Many of the patient support groups for women with complex congenital anomalies are very active and include relevant peer-reviewed literature on their websites. This commentary was prompted by our experience of how patient education via a support group was able to empower one young woman to question our practice (Box 1). The aim of this commentary is to review the literature and to report our findings as well as the outcomes and barriers we have encountered. We also make recommendations for current clinical practice and further research.

Box 1 Case study that prompted this article

  • The gynaecology team was contacted for advice by a 26-year-old woman with Rokitansky syndrome (absent vagina and cervix) who had undergone formation of a neovagina by vaginal dilatation. She had accessed a paper from the medical journal Fertility and Sterility via a patient support group website reporting vaginal intraepithelial neoplasia and adenocarcinoma in women with a neovagina.12

  • This prompted our literature review, which was presented as a poster at two conferences and generated much debate. The patient took a copy of the poster to her appointment with her general practitioner's (GP's) practice nurse to request vaccination against human papillomavirus (HPV).

  • Despite this, the GP is unhappy to provide the HPV vaccination but has offered an appointment to discuss the ‘no need’ to vaccinate with her. We have written to the GP to explain our concerns.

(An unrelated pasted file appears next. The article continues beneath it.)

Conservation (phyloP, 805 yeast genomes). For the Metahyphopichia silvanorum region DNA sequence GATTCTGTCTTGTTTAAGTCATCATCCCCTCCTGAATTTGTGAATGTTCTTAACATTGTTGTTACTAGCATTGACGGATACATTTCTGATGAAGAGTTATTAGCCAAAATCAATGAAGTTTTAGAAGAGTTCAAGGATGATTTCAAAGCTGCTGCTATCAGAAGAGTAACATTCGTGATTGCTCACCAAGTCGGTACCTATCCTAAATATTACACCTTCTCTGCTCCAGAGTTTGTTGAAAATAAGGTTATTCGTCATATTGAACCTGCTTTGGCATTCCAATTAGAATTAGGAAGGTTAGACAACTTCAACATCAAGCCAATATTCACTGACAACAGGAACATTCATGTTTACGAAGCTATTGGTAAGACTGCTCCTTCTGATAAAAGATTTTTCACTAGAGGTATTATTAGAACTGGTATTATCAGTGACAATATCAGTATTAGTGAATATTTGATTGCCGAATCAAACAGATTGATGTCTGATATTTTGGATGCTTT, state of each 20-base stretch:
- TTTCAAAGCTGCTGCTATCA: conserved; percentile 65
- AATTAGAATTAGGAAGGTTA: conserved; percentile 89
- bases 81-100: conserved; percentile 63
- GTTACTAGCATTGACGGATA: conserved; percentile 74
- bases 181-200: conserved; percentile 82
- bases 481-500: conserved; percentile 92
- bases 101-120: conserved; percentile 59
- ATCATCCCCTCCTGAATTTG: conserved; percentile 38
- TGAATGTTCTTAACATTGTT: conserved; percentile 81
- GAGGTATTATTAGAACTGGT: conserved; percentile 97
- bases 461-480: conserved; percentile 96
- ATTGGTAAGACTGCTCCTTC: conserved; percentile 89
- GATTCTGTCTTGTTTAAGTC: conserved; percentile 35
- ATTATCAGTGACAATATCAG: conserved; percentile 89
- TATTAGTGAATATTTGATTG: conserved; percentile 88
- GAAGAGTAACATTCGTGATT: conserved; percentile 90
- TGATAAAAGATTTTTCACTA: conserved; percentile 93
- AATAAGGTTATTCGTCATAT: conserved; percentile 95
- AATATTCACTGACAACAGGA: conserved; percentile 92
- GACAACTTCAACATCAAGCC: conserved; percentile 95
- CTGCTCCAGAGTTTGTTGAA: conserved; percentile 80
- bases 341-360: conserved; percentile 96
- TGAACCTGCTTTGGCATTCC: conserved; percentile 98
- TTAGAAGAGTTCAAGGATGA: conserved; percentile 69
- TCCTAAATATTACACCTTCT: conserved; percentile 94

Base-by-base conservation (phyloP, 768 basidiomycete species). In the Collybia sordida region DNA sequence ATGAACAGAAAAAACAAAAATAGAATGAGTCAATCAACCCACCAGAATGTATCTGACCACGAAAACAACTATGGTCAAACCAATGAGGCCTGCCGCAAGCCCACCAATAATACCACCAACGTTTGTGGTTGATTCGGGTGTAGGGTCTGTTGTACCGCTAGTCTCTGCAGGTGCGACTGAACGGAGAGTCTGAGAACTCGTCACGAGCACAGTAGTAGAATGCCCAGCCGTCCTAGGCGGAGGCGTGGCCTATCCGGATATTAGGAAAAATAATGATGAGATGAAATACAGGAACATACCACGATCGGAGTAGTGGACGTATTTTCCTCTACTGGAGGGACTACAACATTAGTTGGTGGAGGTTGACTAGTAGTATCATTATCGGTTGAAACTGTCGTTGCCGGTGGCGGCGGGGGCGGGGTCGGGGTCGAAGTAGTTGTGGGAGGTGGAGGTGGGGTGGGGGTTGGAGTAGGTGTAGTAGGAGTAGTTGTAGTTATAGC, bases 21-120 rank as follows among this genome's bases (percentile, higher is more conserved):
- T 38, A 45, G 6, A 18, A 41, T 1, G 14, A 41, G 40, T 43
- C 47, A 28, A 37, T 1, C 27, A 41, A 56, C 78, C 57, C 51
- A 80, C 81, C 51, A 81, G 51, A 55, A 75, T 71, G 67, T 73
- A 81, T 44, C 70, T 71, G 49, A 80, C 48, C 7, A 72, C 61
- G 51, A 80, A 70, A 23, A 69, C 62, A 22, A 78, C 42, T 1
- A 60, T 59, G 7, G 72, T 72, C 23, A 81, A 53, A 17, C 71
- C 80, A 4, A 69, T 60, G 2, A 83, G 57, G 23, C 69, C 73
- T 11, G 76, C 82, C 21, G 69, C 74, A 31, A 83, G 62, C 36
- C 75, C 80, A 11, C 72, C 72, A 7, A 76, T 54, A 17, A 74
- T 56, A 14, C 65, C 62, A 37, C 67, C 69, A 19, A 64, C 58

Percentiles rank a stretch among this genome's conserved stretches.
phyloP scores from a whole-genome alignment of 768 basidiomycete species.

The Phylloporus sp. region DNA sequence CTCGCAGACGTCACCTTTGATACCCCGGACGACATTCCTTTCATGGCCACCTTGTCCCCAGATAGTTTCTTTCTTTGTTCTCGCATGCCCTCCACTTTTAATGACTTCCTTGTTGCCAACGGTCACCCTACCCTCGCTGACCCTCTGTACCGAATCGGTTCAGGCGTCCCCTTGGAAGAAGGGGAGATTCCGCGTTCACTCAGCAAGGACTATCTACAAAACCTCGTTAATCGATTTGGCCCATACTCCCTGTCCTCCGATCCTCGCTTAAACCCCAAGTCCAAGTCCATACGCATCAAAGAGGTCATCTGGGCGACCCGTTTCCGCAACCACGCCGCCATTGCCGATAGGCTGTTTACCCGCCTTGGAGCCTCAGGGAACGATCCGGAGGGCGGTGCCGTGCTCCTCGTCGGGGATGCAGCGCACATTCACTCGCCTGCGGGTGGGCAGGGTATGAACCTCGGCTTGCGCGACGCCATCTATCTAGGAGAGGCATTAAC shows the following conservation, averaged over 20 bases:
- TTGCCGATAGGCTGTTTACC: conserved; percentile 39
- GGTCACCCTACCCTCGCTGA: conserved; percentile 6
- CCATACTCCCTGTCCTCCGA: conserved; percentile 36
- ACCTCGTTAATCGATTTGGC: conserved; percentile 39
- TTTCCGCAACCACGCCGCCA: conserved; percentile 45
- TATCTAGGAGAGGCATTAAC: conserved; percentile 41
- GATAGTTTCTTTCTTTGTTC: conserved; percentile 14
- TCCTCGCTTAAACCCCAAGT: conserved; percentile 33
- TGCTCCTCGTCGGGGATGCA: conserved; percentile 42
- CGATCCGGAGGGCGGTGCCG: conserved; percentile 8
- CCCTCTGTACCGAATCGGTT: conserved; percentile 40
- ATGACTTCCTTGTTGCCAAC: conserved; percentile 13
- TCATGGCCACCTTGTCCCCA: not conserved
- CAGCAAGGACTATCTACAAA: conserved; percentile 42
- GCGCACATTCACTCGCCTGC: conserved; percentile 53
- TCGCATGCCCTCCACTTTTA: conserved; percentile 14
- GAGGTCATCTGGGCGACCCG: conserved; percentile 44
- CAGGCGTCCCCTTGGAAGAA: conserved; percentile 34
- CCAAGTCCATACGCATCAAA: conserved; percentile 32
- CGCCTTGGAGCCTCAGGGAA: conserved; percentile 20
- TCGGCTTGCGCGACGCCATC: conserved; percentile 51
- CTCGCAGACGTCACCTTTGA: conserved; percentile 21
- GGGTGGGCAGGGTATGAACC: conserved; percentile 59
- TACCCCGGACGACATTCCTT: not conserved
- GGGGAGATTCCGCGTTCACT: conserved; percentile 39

• Booking the appointment, attending and asking for what she wanted was difficult for our patient.

Creation and management of a neovagina

Creation of a neovagina can be achieved via a non-surgical or a surgical approach depending on the diagnosis, previous treatment and patient preference.5 Variations in surgical approach and timing of operations exist, with some women having had surgery in infancy and others in adolescence or adulthood. In adolescent and adult women, non-surgical treatment is achieved by a course of vaginal dilatation. Dilatation of the vaginal dimple has become more commonplace as primary treatment within the last decade and is the first choice of treatment for women with a shortened or absent vagina and no previous surgical reconstruction.

If dilatation is unsuccessful or not indicated, then a variety of surgical techniques exist. The laparoscopic Vecchietti procedure is increasingly performed and involves the use of a traction device to stretch the vaginal dimple. Dilatation and the Vecchietti procedure have the benefit of creating a neovagina lined with tissue very similar to normal vaginal epithelium.6 There also exist a wide range of alternative surgical approaches where the neovagina is lined with a variety of tissues including skin grafts, rotational skin flaps, peritoneum (the Davidoff procedure), or created with segments of bowel, usually a portion of sigmoid colon maintaining its blood supply from the inferior mesenteric artery. Any woman undergoing creation of a neovagina is encouraged to attend for review and follow-up with in a specialist service as longer-term complications can occur.